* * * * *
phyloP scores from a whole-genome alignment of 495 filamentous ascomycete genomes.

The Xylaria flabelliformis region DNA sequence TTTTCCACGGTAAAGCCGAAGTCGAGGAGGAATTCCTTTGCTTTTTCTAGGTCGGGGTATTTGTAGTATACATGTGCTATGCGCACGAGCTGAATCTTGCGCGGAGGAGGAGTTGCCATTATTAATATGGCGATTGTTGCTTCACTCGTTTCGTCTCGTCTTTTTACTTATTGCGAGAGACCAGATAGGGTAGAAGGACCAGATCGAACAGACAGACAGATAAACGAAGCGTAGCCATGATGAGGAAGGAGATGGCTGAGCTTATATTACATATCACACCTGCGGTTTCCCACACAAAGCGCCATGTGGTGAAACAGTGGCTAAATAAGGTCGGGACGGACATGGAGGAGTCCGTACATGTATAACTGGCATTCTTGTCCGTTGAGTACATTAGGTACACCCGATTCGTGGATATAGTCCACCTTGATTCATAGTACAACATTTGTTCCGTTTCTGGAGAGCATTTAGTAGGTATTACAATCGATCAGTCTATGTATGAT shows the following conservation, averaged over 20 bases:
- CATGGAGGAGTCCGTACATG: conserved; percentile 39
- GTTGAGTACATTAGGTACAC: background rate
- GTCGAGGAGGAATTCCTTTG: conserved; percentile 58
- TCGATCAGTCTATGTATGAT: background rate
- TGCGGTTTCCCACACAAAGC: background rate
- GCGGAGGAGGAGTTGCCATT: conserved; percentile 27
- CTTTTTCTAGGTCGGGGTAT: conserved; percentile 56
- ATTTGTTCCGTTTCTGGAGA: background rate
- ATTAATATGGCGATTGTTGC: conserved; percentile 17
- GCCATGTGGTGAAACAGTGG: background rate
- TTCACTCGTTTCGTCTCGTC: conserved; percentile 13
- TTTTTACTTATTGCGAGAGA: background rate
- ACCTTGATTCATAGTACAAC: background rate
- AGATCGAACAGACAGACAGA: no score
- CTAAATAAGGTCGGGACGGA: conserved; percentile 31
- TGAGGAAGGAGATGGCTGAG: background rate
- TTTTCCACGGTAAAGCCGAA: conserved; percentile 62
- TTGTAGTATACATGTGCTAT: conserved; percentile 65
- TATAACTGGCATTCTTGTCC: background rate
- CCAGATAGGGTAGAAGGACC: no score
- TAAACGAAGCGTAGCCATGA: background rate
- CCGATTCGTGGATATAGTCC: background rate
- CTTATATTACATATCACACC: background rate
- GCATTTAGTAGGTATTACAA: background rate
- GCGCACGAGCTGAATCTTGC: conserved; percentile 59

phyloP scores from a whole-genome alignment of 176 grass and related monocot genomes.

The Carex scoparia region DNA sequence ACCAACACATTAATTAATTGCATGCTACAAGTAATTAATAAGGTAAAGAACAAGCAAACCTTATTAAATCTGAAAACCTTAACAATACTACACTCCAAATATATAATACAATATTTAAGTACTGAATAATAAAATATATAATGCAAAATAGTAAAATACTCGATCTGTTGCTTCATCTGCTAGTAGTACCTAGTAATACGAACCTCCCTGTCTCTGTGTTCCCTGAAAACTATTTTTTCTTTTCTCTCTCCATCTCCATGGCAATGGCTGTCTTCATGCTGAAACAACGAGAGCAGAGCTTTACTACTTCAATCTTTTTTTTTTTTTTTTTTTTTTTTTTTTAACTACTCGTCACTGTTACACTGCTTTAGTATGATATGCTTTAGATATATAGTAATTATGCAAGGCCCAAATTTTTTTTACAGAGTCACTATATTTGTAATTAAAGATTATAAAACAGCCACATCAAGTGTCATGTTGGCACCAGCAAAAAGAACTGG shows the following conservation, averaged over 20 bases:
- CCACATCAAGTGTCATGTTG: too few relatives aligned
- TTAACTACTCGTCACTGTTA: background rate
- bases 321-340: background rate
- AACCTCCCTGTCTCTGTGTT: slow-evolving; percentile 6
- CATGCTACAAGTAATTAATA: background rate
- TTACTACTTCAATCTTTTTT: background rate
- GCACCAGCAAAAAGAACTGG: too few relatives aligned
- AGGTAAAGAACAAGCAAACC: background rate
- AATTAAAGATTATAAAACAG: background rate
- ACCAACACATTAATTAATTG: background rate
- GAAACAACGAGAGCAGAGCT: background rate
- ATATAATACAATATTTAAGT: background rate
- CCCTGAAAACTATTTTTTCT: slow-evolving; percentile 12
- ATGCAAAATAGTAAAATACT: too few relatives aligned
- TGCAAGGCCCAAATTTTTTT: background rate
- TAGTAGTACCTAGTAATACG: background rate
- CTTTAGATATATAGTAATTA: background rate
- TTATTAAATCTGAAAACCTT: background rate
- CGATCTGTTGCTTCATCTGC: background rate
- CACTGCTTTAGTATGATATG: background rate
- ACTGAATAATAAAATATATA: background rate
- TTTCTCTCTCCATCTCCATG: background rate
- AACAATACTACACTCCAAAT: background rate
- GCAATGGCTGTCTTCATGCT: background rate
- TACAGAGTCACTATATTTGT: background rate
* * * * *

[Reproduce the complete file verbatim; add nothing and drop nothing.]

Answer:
phyloP scores from a whole-genome alignment of 495 filamentous ascomycete genomes.

The Xylaria flabelliformis region DNA sequence TTTTCCACGGTAAAGCCGAAGTCGAGGAGGAATTCCTTTGCTTTTTCTAGGTCGGGGTATTTGTAGTATACATGTGCTATGCGCACGAGCTGAATCTTGCGCGGAGGAGGAGTTGCCATTATTAATATGGCGATTGTTGCTTCACTCGTTTCGTCTCGTCTTTTTACTTATTGCGAGAGACCAGATAGGGTAGAAGGACCAGATCGAACAGACAGACAGATAAACGAAGCGTAGCCATGATGAGGAAGGAGATGGCTGAGCTTATATTACATATCACACCTGCGGTTTCCCACACAAAGCGCCATGTGGTGAAACAGTGGCTAAATAAGGTCGGGACGGACATGGAGGAGTCCGTACATGTATAACTGGCATTCTTGTCCGTTGAGTACATTAGGTACACCCGATTCGTGGATATAGTCCACCTTGATTCATAGTACAACATTTGTTCCGTTTCTGGAGAGCATTTAGTAGGTATTACAATCGATCAGTCTATGTATGAT shows the following conservation, averaged over 20 bases:
- CATGGAGGAGTCCGTACATG: conserved; percentile 39
- GTTGAGTACATTAGGTACAC: background rate
- GTCGAGGAGGAATTCCTTTG: conserved; percentile 58
- TCGATCAGTCTATGTATGAT: background rate
- TGCGGTTTCCCACACAAAGC: background rate
- GCGGAGGAGGAGTTGCCATT: conserved; percentile 27
- CTTTTTCTAGGTCGGGGTAT: conserved; percentile 56
- ATTTGTTCCGTTTCTGGAGA: background rate
- ATTAATATGGCGATTGTTGC: conserved; percentile 17
- GCCATGTGGTGAAACAGTGG: background rate
- TTCACTCGTTTCGTCTCGTC: conserved; percentile 13
- TTTTTACTTATTGCGAGAGA: background rate
- ACCTTGATTCATAGTACAAC: background rate
- AGATCGAACAGACAGACAGA: no score
- CTAAATAAGGTCGGGACGGA: conserved; percentile 31
- TGAGGAAGGAGATGGCTGAG: background rate
- TTTTCCACGGTAAAGCCGAA: conserved; percentile 62
- TTGTAGTATACATGTGCTAT: conserved; percentile 65
- TATAACTGGCATTCTTGTCC: background rate
- CCAGATAGGGTAGAAGGACC: no score
- TAAACGAAGCGTAGCCATGA: background rate
- CCGATTCGTGGATATAGTCC: background rate
- CTTATATTACATATCACACC: background rate
- GCATTTAGTAGGTATTACAA: background rate
- GCGCACGAGCTGAATCTTGC: conserved; percentile 59

phyloP scores from a whole-genome alignment of 176 grass and related monocot genomes.

The Carex scoparia region DNA sequence ACCAACACATTAATTAATTGCATGCTACAAGTAATTAATAAGGTAAAGAACAAGCAAACCTTATTAAATCTGAAAACCTTAACAATACTACACTCCAAATATATAATACAATATTTAAGTACTGAATAATAAAATATATAATGCAAAATAGTAAAATACTCGATCTGTTGCTTCATCTGCTAGTAGTACCTAGTAATACGAACCTCCCTGTCTCTGTGTTCCCTGAAAACTATTTTTTCTTTTCTCTCTCCATCTCCATGGCAATGGCTGTCTTCATGCTGAAACAACGAGAGCAGAGCTTTACTACTTCAATCTTTTTTTTTTTTTTTTTTTTTTTTTTTTAACTACTCGTCACTGTTACACTGCTTTAGTATGATATGCTTTAGATATATAGTAATTATGCAAGGCCCAAATTTTTTTTACAGAGTCACTATATTTGTAATTAAAGATTATAAAACAGCCACATCAAGTGTCATGTTGGCACCAGCAAAAAGAACTGG shows the following conservation, averaged over 20 bases:
- CCACATCAAGTGTCATGTTG: too few relatives aligned
- TTAACTACTCGTCACTGTTA: background rate
- bases 321-340: background rate
- AACCTCCCTGTCTCTGTGTT: slow-evolving; percentile 6
- CATGCTACAAGTAATTAATA: background rate
- TTACTACTTCAATCTTTTTT: background rate
- GCACCAGCAAAAAGAACTGG: too few relatives aligned
- AGGTAAAGAACAAGCAAACC: background rate
- AATTAAAGATTATAAAACAG: background rate
- ACCAACACATTAATTAATTG: background rate
- GAAACAACGAGAGCAGAGCT: background rate
- ATATAATACAATATTTAAGT: background rate
- CCCTGAAAACTATTTTTTCT: slow-evolving; percentile 12
- ATGCAAAATAGTAAAATACT: too few relatives aligned
- TGCAAGGCCCAAATTTTTTT: background rate
- TAGTAGTACCTAGTAATACG: background rate
- CTTTAGATATATAGTAATTA: background rate
- TTATTAAATCTGAAAACCTT: background rate
- CGATCTGTTGCTTCATCTGC: background rate
- CACTGCTTTAGTATGATATG: background rate
- ACTGAATAATAAAATATATA: background rate
- TTTCTCTCTCCATCTCCATG: background rate
- AACAATACTACACTCCAAAT: background rate
- GCAATGGCTGTCTTCATGCT: background rate
- TACAGAGTCACTATATTTGT: background rate